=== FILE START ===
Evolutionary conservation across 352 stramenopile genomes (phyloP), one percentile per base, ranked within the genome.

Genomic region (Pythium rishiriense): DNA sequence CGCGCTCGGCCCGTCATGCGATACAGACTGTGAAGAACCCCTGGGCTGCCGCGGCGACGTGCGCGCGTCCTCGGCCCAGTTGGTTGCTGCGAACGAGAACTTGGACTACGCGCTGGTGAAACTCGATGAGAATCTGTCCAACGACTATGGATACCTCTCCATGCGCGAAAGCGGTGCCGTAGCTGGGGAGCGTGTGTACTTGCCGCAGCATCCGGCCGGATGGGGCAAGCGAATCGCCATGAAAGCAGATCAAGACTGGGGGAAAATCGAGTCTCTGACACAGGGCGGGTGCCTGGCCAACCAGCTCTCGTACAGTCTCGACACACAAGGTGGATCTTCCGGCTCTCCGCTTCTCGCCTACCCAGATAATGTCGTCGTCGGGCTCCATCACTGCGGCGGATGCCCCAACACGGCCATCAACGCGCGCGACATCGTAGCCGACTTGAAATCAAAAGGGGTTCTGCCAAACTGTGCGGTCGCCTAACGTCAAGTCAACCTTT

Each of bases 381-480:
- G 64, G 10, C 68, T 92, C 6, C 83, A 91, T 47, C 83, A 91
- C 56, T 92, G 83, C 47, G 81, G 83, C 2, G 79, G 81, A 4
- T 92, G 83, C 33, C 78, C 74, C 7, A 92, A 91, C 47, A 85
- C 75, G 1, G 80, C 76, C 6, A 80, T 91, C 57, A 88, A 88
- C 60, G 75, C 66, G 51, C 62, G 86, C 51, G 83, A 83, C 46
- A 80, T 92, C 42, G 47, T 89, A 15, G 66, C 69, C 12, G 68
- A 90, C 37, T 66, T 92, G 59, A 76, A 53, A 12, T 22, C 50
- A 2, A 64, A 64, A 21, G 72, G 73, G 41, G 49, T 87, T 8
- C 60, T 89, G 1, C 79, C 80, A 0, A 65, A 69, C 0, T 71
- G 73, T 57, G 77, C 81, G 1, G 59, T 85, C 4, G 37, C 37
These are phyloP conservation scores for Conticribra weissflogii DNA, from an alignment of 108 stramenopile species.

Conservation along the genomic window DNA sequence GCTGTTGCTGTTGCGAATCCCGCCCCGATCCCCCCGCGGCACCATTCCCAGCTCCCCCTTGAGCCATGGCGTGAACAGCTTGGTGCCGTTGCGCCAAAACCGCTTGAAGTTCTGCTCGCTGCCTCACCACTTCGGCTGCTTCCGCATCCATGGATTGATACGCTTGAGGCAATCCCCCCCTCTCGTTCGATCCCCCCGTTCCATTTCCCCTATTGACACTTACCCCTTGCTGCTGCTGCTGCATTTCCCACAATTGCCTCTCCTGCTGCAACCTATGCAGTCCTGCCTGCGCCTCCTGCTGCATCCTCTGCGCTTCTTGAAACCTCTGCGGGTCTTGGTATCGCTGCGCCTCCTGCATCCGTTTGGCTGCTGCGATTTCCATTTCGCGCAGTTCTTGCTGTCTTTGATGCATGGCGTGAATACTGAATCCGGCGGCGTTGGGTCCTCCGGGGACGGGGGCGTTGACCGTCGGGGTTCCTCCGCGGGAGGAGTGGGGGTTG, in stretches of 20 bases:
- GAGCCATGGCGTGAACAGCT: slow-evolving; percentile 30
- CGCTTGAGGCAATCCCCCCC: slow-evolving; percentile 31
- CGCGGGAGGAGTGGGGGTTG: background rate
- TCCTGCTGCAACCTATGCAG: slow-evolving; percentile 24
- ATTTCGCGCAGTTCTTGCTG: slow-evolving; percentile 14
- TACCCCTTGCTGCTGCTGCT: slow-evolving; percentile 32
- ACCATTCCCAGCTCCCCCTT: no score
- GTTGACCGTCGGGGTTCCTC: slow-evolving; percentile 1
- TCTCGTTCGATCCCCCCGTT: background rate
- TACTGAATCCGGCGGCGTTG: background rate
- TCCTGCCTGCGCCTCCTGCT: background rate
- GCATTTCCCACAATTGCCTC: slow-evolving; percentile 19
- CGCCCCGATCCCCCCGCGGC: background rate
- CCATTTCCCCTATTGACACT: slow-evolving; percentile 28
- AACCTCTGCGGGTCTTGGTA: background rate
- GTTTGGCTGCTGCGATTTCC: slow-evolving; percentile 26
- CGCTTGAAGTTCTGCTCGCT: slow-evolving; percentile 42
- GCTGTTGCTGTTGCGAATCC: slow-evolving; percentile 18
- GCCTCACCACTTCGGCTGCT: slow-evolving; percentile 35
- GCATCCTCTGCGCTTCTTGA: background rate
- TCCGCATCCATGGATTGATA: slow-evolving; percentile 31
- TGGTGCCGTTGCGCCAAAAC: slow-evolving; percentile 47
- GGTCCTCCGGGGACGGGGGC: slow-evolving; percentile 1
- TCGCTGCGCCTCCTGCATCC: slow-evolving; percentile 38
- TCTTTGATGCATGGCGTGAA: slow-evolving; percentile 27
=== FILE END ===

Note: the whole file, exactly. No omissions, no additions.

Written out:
Evolutionary conservation across 352 stramenopile genomes (phyloP), one percentile per base, ranked within the genome.

Genomic region (Pythium rishiriense): DNA sequence CGCGCTCGGCCCGTCATGCGATACAGACTGTGAAGAACCCCTGGGCTGCCGCGGCGACGTGCGCGCGTCCTCGGCCCAGTTGGTTGCTGCGAACGAGAACTTGGACTACGCGCTGGTGAAACTCGATGAGAATCTGTCCAACGACTATGGATACCTCTCCATGCGCGAAAGCGGTGCCGTAGCTGGGGAGCGTGTGTACTTGCCGCAGCATCCGGCCGGATGGGGCAAGCGAATCGCCATGAAAGCAGATCAAGACTGGGGGAAAATCGAGTCTCTGACACAGGGCGGGTGCCTGGCCAACCAGCTCTCGTACAGTCTCGACACACAAGGTGGATCTTCCGGCTCTCCGCTTCTCGCCTACCCAGATAATGTCGTCGTCGGGCTCCATCACTGCGGCGGATGCCCCAACACGGCCATCAACGCGCGCGACATCGTAGCCGACTTGAAATCAAAAGGGGTTCTGCCAAACTGTGCGGTCGCCTAACGTCAAGTCAACCTTT

Each of bases 381-480:
- G 64, G 10, C 68, T 92, C 6, C 83, A 91, T 47, C 83, A 91
- C 56, T 92, G 83, C 47, G 81, G 83, C 2, G 79, G 81, A 4
- T 92, G 83, C 33, C 78, C 74, C 7, A 92, A 91, C 47, A 85
- C 75, G 1, G 80, C 76, C 6, A 80, T 91, C 57, A 88, A 88
- C 60, G 75, C 66, G 51, C 62, G 86, C 51, G 83, A 83, C 46
- A 80, T 92, C 42, G 47, T 89, A 15, G 66, C 69, C 12, G 68
- A 90, C 37, T 66, T 92, G 59, A 76, A 53, A 12, T 22, C 50
- A 2, A 64, A 64, A 21, G 72, G 73, G 41, G 49, T 87, T 8
- C 60, T 89, G 1, C 79, C 80, A 0, A 65, A 69, C 0, T 71
- G 73, T 57, G 77, C 81, G 1, G 59, T 85, C 4, G 37, C 37
These are phyloP conservation scores for Conticribra weissflogii DNA, from an alignment of 108 stramenopile species.

Conservation along the genomic window DNA sequence GCTGTTGCTGTTGCGAATCCCGCCCCGATCCCCCCGCGGCACCATTCCCAGCTCCCCCTTGAGCCATGGCGTGAACAGCTTGGTGCCGTTGCGCCAAAACCGCTTGAAGTTCTGCTCGCTGCCTCACCACTTCGGCTGCTTCCGCATCCATGGATTGATACGCTTGAGGCAATCCCCCCCTCTCGTTCGATCCCCCCGTTCCATTTCCCCTATTGACACTTACCCCTTGCTGCTGCTGCTGCATTTCCCACAATTGCCTCTCCTGCTGCAACCTATGCAGTCCTGCCTGCGCCTCCTGCTGCATCCTCTGCGCTTCTTGAAACCTCTGCGGGTCTTGGTATCGCTGCGCCTCCTGCATCCGTTTGGCTGCTGCGATTTCCATTTCGCGCAGTTCTTGCTGTCTTTGATGCATGGCGTGAATACTGAATCCGGCGGCGTTGGGTCCTCCGGGGACGGGGGCGTTGACCGTCGGGGTTCCTCCGCGGGAGGAGTGGGGGTTG, in stretches of 20 bases:
- GAGCCATGGCGTGAACAGCT: slow-evolving; percentile 30
- CGCTTGAGGCAATCCCCCCC: slow-evolving; percentile 31
- CGCGGGAGGAGTGGGGGTTG: background rate
- TCCTGCTGCAACCTATGCAG: slow-evolving; percentile 24
- ATTTCGCGCAGTTCTTGCTG: slow-evolving; percentile 14
- TACCCCTTGCTGCTGCTGCT: slow-evolving; percentile 32
- ACCATTCCCAGCTCCCCCTT: no score
- GTTGACCGTCGGGGTTCCTC: slow-evolving; percentile 1
- TCTCGTTCGATCCCCCCGTT: background rate
- TACTGAATCCGGCGGCGTTG: background rate
- TCCTGCCTGCGCCTCCTGCT: background rate
- GCATTTCCCACAATTGCCTC: slow-evolving; percentile 19
- CGCCCCGATCCCCCCGCGGC: background rate
- CCATTTCCCCTATTGACACT: slow-evolving; percentile 28
- AACCTCTGCGGGTCTTGGTA: background rate
- GTTTGGCTGCTGCGATTTCC: slow-evolving; percentile 26
- CGCTTGAAGTTCTGCTCGCT: slow-evolving; percentile 42
- GCTGTTGCTGTTGCGAATCC: slow-evolving; percentile 18
- GCCTCACCACTTCGGCTGCT: slow-evolving; percentile 35
- GCATCCTCTGCGCTTCTTGA: background rate
- TCCGCATCCATGGATTGATA: slow-evolving; percentile 31
- TGGTGCCGTTGCGCCAAAAC: slow-evolving; percentile 47
- GGTCCTCCGGGGACGGGGGC: slow-evolving; percentile 1
- TCGCTGCGCCTCCTGCATCC: slow-evolving; percentile 38
- TCTTTGATGCATGGCGTGAA: slow-evolving; percentile 27